The last few weeks have been positive for the Indian rupee which recovered from an intraday low of Rs.75/$ to a six-week high of Rs.71.95/$. The rupee has shown tremendous strength on the back of falling crude prices and reducing fears of a global slowdown.
Crude prices and global growt
Brent crude fell sharply from a high of $86/bbl to $66/bbl in a span of less than 6 weeks. On the one hand the Iran concerns over sanctions has almost come to zero after the US relaxed sanctions on key importers like India, China, Korea and Japan. On the other hand, the IMF had originally warned about slowing growth due to the trade war. That does not seem likely with the global markets expecting an earlier rapprochement between the US and China. That means the pressure on the Yuan and the rupee is not likely to happen in the near future. That should work in favor of the dollar.
Macros are improving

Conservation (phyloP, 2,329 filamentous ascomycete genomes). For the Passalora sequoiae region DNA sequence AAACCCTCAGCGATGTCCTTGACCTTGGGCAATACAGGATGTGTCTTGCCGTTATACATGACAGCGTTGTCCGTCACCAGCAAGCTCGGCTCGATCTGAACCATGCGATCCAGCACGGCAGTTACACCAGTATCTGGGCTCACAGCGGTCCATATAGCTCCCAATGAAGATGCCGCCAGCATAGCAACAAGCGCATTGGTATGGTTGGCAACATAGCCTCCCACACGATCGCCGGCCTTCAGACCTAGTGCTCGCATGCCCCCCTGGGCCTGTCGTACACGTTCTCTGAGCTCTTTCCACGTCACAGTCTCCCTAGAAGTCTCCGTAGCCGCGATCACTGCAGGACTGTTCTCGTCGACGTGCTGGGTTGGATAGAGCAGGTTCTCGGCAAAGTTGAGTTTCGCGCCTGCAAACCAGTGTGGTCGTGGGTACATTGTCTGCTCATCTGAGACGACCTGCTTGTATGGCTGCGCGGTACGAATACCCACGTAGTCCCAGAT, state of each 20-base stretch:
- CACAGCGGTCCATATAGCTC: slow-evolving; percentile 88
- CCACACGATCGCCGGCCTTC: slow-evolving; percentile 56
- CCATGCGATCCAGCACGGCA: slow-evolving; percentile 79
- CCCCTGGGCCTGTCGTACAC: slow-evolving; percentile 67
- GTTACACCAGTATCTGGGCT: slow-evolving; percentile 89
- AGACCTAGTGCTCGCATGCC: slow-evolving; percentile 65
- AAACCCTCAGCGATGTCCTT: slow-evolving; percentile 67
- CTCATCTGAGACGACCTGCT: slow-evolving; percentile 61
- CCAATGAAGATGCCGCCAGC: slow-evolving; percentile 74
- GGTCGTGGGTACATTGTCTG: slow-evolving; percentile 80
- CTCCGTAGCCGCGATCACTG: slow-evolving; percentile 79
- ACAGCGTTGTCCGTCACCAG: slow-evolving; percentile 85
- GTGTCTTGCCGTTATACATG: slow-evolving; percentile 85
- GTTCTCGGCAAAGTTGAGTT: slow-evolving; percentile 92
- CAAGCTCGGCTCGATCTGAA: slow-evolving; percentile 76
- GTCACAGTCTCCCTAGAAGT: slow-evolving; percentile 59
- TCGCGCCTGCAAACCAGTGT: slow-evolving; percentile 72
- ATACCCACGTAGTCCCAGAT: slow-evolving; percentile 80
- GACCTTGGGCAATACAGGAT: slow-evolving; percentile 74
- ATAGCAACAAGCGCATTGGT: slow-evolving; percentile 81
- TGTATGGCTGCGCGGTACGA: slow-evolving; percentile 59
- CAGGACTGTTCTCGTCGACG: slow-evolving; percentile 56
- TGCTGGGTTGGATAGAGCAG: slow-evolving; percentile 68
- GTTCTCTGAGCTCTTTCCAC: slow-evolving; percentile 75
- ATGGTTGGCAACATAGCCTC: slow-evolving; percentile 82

But the real takeaway for the rupee is that the macros are actually improving in India. Let us take three aspects of the macro. Firstly, inflation came in at 3.31% for October and that is well within the RBI target of 4%. Contrary to fears that the MSP could be inflationary, the impact of higher food prices is almost zero. Secondly, the green shoots of growth are back. GDP is expected to touch 7.8% in this full year. But more important this quarter had corporate top lines growing by 22%. Profits grew at just about 11% due to input cost pressures. Finally, the trade dispute and the lower crude prices mean that the trade deficit and the CAD going out of control is not necessarily a risk at this point of time. The strong rupee may be actually celebrating the silent shift in the Indian macro story. With crude topping out and rupee bottoming, the worst fears for the Indian economy may be over. That may be the good news! ©